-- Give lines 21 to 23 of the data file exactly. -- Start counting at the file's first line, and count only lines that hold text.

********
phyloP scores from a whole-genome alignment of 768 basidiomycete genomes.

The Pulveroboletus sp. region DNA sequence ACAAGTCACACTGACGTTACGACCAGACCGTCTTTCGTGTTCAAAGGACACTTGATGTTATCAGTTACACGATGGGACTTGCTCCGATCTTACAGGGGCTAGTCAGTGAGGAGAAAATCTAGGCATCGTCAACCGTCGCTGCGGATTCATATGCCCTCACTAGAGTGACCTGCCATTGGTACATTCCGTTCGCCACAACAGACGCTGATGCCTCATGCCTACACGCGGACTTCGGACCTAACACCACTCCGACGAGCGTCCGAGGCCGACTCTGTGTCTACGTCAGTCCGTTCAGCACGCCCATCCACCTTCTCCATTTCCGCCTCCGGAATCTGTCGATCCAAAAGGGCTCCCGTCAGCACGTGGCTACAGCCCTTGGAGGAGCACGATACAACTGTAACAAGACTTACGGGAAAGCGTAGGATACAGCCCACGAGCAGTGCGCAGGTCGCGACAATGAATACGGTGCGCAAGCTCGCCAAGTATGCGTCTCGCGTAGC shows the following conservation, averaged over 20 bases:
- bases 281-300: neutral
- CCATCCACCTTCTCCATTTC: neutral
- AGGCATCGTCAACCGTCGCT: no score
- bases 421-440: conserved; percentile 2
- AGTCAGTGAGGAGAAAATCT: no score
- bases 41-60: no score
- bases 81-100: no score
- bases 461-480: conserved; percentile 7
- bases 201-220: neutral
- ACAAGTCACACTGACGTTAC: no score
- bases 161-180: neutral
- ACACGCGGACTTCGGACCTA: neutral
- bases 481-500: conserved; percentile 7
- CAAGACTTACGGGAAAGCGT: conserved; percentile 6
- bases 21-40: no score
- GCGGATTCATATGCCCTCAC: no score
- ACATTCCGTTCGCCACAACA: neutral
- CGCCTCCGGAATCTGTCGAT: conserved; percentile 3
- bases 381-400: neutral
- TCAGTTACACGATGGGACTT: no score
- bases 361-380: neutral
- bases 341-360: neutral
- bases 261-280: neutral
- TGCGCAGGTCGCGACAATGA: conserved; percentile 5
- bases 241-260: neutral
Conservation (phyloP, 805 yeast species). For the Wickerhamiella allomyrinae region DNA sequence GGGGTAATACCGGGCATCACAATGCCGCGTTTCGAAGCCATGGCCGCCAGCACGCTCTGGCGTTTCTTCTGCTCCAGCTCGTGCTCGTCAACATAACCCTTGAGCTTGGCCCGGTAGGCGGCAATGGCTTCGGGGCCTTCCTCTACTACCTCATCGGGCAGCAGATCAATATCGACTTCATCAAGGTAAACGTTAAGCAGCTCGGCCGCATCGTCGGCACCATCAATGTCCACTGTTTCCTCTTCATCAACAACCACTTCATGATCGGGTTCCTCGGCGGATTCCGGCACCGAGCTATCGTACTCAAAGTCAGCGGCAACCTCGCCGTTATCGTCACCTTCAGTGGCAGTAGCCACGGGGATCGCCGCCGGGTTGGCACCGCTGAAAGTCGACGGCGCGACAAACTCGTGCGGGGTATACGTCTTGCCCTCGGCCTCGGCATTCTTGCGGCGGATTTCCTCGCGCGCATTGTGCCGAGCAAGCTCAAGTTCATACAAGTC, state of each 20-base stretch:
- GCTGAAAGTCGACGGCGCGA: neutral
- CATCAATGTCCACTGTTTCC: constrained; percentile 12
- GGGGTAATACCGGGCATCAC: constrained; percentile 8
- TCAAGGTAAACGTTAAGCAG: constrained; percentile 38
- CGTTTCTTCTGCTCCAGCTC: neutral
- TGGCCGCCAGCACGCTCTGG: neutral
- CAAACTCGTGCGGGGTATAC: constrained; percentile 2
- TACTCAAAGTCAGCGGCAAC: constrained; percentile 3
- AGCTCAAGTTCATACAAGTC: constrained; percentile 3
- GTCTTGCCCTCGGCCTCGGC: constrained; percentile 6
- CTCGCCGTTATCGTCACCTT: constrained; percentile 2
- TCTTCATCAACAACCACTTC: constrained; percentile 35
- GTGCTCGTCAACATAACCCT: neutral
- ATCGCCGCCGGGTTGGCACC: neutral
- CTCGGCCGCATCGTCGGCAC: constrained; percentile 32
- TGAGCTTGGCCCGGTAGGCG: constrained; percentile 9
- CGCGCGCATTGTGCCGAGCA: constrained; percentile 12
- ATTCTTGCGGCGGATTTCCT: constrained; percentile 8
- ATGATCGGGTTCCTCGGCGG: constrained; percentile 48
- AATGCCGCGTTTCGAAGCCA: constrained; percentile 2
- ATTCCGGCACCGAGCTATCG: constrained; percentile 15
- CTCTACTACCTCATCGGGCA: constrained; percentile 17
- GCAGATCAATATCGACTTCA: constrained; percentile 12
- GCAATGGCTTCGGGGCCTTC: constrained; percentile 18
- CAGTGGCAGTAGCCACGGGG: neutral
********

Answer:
- bases 381-400: neutral
- TCAGTTACACGATGGGACTT: no score
- bases 361-380: neutral